“We are having a lot of fun,” LaSorda says. “And things are busy. We’ve already had five company pitches, and we have two proposals going through legal.”

Detroit’s startup community is larger than just its VCs. Startup accelerators and incubators are also popping up. Organizations such as Grow Detroit, which launched in 2011, puts on monthly events for local entrepreneurs, attracting big names like Twitter's Jack Dorsey and Tim Draper.

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Even non-tech companies are feeling the pull of Detroit. In 2011, when Heath Carr, CEO of Dallas-based Bedrock Manufacturing, decided to build a watch brand, he and his team visited Detroit and, as he puts it, “fell in love immediately.” Bedrock Manufacturing launched Shinola, a line of high-end watches, in mid-2012 out of a factory in midtown. His workforce: Thirty Detroit-area, highly skilled employees. Each Shinola watch is stamped with the words “Built in Detroit”—a strategic corporate move.

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“We are in Detroit and we are proud of it,” Carr says, adding that Shinola will open its first retail stores in Detroit’s midtown neighborhood and New York’s Tribeca district this summer. “There is a connection to the people and the city and the community in our product. We love being part of what is going on in Detroit.”  

Persistent Challenges

Even with recent progress, the Motor City faces a laundry list of challenges. According to DVT’s Linkner, a number of longtime residents oppose change, which proves difficult when opening new restaurants and shops and bulldozing vacant buildings in place of new construction. The city is also in the middle of a debt crisis; its emergency manager recently made a widely publicized comment about selling pieces from the Detroit Institute of Art to pay loans—an idea that was quickly shot down.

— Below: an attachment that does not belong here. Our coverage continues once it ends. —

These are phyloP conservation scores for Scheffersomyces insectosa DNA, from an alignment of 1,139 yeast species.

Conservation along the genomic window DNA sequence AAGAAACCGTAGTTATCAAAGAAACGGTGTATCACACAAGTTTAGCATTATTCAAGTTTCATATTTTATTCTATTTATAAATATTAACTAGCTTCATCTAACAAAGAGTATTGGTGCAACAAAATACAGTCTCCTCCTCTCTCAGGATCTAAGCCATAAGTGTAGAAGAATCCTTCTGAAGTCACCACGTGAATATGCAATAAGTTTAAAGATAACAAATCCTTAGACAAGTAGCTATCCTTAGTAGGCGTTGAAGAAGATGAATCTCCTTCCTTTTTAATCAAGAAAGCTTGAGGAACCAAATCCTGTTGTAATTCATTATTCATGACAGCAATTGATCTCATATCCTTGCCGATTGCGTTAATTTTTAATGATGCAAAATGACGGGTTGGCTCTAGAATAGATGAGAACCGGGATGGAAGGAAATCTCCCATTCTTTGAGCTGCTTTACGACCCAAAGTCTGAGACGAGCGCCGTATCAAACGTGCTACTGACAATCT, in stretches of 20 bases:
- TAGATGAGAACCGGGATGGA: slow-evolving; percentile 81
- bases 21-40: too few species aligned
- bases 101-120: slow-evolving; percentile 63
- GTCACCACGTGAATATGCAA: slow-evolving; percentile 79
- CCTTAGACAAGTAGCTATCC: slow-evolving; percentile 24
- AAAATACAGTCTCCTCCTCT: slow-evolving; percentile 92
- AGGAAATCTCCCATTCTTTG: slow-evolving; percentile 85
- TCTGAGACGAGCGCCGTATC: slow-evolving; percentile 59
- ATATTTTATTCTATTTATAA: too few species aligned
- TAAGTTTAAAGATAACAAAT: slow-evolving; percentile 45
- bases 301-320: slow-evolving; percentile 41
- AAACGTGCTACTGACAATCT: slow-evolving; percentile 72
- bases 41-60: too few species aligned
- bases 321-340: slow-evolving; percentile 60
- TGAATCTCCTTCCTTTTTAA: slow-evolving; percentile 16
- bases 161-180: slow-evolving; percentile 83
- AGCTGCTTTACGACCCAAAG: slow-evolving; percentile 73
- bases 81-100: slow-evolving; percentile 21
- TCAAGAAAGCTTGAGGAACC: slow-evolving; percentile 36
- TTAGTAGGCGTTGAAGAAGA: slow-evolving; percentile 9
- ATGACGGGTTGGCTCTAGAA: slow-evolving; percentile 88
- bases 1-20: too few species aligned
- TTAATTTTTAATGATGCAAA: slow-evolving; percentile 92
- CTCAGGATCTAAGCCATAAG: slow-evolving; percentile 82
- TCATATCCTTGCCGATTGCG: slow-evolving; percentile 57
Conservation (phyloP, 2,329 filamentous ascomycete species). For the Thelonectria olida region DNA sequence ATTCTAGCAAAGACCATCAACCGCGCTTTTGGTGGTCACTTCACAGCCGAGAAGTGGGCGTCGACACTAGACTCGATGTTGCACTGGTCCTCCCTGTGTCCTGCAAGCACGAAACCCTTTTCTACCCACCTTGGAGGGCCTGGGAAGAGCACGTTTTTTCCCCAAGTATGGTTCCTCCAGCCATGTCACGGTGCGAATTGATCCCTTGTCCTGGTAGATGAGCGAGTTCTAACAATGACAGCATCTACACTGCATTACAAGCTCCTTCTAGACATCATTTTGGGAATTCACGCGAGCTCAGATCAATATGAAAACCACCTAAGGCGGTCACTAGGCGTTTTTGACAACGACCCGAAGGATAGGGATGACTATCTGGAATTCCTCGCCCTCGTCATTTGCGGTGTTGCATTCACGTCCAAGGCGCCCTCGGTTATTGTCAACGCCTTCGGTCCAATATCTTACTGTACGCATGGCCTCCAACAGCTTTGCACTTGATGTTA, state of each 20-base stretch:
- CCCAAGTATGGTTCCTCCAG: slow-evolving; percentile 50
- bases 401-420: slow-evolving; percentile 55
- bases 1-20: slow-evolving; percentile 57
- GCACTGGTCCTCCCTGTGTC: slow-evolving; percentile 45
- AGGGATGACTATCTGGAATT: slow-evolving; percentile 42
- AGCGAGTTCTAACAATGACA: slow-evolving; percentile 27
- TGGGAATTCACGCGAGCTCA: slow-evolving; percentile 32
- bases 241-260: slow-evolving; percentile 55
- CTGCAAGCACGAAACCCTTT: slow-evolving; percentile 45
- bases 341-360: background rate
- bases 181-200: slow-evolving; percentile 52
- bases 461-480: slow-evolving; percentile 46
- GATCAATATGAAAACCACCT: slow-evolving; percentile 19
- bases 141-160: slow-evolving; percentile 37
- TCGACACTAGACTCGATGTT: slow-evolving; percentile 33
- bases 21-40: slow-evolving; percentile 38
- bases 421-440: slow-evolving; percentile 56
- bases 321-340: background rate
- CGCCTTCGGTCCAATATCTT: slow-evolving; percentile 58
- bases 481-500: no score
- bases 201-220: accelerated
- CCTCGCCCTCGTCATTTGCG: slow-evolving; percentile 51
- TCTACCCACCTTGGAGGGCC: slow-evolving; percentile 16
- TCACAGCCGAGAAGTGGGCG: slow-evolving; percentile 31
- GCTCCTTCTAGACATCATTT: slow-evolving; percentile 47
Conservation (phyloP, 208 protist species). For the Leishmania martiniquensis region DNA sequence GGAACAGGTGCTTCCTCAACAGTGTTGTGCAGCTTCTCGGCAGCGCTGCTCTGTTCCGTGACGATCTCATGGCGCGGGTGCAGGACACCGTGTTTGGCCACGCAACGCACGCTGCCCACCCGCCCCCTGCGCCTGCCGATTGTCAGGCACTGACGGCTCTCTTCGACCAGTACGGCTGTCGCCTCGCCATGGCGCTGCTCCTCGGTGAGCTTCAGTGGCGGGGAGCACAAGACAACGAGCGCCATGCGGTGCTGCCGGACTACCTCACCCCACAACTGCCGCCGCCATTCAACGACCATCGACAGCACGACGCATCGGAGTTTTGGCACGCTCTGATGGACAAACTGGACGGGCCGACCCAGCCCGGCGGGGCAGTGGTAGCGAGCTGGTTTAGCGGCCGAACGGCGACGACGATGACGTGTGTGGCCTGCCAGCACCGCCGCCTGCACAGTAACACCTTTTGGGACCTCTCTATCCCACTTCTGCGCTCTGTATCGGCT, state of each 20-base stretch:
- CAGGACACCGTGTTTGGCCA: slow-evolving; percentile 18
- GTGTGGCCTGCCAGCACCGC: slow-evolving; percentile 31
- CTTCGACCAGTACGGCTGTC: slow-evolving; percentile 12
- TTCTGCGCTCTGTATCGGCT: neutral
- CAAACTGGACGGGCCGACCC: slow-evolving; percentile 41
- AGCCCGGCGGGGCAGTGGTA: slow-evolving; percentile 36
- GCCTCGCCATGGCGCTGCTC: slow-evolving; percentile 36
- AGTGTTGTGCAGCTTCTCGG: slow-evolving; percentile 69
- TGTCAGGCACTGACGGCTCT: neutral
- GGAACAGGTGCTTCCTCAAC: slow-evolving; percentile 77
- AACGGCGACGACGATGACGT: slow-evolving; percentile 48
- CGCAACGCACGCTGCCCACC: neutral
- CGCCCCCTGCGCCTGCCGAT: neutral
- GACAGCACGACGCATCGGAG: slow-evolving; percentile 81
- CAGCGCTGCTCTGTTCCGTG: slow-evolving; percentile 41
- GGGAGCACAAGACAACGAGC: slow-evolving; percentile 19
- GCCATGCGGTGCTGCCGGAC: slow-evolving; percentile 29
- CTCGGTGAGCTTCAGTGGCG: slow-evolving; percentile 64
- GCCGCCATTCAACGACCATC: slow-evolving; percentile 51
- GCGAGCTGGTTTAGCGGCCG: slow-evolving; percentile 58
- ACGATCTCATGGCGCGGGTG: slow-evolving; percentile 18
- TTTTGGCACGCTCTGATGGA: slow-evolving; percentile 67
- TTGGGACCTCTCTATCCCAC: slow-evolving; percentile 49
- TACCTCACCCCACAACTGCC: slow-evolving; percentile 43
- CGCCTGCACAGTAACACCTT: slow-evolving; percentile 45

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Public safety is also an issue. While downtown and midtown are seen as relatively safe areas (Gilbert’s investment has also included tight security in the startup region), outlying neighborhoods still suffer from high crime rates.

“We are plowing ahead anyway,” Linkner says. “I see us as the Rocky Balboa of underdog cities, and I think more people are rooting for us than writing us off.” 

Mapping the Future

Five years ago, college students in the Midwest would have never considered Detroit a viable place to start a post-graduate career. Now there is a palpable change in the wind.

“Detroit is becoming part of the vernacular,” says Alex Southern, founder of Grow Detroit. “I see resumes all the time from people on both coasts and Chicago wanting to come home and be part of what is happening here.” 

Linkner is doing everything he can to keep the trend going. He and his portfolio of companies are bringing on more than 1,000 interns for the summer. Applications poured in (hundreds more than could be placed) from places like Seattle and Princeton, New Jersey.

“It is our hope that those interns will go back to their homes and consider their experience here,” Linkner says. “Then, when a job opens up after school, they will think seriously about Detroit.”

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Freelance Writer and editor, Self-employed